The Achilles heel of the bill to define workers role in the gig economy just might be a growing list of exemptions in the measure. 

In attempting to codify the California Supreme Court’s decision in the Dynamex case, which set a test to determine whether a worker was a full time employee or an independent worker, Assemblywoman Lorena Gonzalez put forth AB 5 with the support from the California Federation of Labor. One of the sponsor’s goals requiring businesses to treat workers as employees is to unionize them.

The battle lines have been drawn around the issues of whether workers will lose their independent status and flexibility and protecting workers with full benefits guaranteed by the state, such as minimum wage, worker’s compensation and other benefits.

A number of workers feel their lose of independence will mean lost work and lost wages, while some businesses complain that they cannot handle the extra fiscal burdens under state requirements for  contractors and work-on-demand laborers. 

In an effort to apply the law to the changing economy and recognizing that some workers cannot function well under AB 5, exemptions have been granted for certain professions. So far physicians, certain licensed professionals, hairdressers and insurance brokers have been carved out from under AB 5.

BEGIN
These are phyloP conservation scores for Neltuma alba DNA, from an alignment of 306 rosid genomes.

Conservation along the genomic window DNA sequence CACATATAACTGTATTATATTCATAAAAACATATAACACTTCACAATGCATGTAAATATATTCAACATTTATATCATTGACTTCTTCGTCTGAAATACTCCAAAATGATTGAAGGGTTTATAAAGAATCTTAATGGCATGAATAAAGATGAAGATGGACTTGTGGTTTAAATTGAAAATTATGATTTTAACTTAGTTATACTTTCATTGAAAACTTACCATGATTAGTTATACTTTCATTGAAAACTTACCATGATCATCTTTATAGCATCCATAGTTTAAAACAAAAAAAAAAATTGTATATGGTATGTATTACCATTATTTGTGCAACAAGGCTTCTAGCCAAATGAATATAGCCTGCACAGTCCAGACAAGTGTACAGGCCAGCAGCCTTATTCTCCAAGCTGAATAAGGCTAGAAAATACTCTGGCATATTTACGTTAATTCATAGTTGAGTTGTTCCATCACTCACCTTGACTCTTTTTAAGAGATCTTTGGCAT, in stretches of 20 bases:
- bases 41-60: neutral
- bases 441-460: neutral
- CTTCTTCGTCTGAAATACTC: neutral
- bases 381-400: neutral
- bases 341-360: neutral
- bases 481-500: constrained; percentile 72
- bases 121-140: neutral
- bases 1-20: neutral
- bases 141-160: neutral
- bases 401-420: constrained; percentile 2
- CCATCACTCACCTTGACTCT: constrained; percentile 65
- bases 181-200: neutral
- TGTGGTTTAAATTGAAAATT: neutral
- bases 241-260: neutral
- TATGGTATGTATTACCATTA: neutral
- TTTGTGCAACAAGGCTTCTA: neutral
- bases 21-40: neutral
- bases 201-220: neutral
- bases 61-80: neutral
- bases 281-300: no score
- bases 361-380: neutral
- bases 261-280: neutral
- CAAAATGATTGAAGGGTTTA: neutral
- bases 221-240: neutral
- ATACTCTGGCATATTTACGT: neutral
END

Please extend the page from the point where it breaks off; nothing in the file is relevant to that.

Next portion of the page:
But others also complain that AB 5 would crimp their ability to conduct an independent business. Members of the recording industry, court reporters, freelance writers, and others want to be left alone.

As exemptions grow so does the rational for the legislation. 

Yet, not acknowledging the nature of California’s gig economy could cripple many start-up businesses.

Assemblywoman Gonzalez wants to make few concessions as possible in pushing the bill forward. The bills backers argue, as Speaker Anthony Rendon did at a Capitol rally, those who advocate for an unfettered gig economy or innovation economy are really taking workers back to feudalism.

It’s the other way around. Efforts to restrict workers from flexible, independent situations and applying old work restrictions to an ever-changing economy are taking us backwards.

An attempt to find a compromise has been put forth by the ride-sharing companies, Uber and Lyft. They have become the faces of the debate with many of their drivers seeking more pay and benefits while others stand by the current model. The compromise proposal would offer some wage guarantees and opt-in benefits, but so far Assemblymember Gonzalez is not interested.

Yet, it is more than the well-known ride sharing businesses that would be affected if AB 5 becomes law.  Often lost in the discussion are small businesses and that’s where the threat of exemptions serves as a weak link if the plan comes into play.

As Shawn Lewis, Policy Director at the National Federation of Independent Business/California wrote in a release following the Senate Labor Committee hearing, “industry-by-industry exemptions from Dynamex simply does not work for small businesses. By definition, small businesses represent a vast diversity of industries, and the State Legislature should not be in the business of picking winners and losers.” 

If a blanket approach won’t work without hurting the economy and as more and more businesses scramble for exemptions, AB 5 could be in trouble.